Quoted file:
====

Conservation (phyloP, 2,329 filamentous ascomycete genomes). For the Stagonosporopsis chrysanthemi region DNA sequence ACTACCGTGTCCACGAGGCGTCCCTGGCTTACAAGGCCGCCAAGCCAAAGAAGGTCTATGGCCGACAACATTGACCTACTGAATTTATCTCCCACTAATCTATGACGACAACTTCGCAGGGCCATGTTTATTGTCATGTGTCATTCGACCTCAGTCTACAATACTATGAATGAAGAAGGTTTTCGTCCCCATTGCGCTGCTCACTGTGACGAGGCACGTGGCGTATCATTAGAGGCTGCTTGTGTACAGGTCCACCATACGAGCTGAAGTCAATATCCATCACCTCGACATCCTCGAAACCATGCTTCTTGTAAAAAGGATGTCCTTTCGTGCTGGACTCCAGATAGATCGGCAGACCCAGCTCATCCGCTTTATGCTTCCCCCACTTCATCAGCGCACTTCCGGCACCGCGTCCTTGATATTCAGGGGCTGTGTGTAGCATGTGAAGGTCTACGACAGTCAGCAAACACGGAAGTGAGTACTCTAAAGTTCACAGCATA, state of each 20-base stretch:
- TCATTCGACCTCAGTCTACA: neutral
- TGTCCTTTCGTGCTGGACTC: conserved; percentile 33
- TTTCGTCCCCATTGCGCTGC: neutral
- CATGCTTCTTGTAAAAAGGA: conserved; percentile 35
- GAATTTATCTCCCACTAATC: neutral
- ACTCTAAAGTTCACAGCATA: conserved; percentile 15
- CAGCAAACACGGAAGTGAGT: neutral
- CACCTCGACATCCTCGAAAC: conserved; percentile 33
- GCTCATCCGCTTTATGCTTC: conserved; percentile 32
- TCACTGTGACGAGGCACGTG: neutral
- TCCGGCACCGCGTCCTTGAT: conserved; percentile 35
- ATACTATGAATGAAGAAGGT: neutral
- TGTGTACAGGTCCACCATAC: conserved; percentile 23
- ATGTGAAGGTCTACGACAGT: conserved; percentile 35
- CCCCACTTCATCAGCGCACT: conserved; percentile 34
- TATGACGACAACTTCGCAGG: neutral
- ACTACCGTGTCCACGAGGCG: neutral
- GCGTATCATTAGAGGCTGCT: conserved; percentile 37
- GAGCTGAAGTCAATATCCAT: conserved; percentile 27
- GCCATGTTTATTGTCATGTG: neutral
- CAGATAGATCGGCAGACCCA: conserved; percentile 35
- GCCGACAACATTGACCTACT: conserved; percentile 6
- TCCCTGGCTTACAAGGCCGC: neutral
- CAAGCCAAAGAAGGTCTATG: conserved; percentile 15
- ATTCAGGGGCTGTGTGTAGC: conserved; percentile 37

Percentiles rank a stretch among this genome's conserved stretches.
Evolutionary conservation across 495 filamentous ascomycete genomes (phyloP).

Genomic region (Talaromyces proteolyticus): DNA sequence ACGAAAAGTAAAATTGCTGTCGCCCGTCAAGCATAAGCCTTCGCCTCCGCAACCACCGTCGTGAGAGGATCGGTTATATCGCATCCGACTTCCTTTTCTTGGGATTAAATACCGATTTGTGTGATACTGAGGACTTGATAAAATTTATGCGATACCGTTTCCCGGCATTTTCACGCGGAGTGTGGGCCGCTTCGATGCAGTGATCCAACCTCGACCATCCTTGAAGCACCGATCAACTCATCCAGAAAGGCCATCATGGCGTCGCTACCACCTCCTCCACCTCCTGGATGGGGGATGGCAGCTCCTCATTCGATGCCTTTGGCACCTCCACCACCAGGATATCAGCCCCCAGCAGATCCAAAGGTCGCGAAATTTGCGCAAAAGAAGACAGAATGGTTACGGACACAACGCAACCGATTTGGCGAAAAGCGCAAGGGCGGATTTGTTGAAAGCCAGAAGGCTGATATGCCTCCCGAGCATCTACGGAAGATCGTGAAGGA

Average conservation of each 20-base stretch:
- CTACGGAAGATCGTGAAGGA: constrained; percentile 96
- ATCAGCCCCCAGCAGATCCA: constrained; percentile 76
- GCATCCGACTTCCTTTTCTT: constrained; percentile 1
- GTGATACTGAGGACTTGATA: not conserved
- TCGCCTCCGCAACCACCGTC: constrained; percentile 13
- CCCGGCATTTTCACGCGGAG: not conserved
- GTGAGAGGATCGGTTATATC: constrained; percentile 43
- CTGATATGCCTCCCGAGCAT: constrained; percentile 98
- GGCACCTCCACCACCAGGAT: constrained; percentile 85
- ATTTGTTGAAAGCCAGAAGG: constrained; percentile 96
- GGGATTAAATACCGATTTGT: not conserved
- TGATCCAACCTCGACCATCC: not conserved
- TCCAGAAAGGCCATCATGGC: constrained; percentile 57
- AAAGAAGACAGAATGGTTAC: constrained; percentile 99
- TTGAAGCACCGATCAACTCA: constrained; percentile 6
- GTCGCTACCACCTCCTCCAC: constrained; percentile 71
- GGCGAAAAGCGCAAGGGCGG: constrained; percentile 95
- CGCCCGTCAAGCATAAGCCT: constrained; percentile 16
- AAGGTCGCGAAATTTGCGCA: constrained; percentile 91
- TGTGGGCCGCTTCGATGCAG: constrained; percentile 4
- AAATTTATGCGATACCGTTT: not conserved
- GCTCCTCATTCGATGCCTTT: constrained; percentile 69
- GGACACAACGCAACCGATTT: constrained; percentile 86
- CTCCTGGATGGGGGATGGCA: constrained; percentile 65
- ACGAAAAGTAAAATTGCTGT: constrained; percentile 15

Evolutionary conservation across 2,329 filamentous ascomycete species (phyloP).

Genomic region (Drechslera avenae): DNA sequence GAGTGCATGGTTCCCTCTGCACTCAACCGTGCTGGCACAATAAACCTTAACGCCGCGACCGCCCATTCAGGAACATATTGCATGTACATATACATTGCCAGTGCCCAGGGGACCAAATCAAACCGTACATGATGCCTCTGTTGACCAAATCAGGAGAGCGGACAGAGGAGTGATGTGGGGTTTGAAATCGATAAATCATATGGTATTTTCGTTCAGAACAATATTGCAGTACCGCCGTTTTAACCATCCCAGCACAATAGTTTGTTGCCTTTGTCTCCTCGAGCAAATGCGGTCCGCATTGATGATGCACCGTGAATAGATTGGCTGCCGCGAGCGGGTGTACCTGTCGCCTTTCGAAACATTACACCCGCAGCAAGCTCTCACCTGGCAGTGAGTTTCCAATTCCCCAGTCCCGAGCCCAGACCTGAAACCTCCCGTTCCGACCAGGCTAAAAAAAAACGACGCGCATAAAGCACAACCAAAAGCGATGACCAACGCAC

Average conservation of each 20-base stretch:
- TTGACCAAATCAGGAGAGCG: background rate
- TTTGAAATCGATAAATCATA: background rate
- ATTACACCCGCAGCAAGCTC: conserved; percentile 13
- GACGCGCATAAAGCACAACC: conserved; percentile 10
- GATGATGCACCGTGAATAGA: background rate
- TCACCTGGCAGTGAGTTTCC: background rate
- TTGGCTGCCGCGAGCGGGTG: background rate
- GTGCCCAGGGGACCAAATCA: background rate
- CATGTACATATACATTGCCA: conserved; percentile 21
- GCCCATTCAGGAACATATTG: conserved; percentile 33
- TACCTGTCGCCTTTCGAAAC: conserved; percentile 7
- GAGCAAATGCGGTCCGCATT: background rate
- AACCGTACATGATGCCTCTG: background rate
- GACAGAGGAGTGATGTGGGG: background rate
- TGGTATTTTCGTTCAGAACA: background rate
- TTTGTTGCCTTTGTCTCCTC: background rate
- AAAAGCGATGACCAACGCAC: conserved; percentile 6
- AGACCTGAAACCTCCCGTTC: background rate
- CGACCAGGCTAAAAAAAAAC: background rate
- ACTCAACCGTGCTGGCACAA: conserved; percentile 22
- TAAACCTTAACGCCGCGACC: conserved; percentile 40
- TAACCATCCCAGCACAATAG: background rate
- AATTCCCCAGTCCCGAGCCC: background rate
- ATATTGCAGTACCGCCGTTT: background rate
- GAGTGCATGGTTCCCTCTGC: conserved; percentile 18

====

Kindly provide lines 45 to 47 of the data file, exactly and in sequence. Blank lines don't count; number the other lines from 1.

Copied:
- TTGAAGCACCGATCAACTCA: constrained; percentile 6
- GTCGCTACCACCTCCTCCAC: constrained; percentile 71
- GGCGAAAAGCGCAAGGGCGG: constrained; percentile 95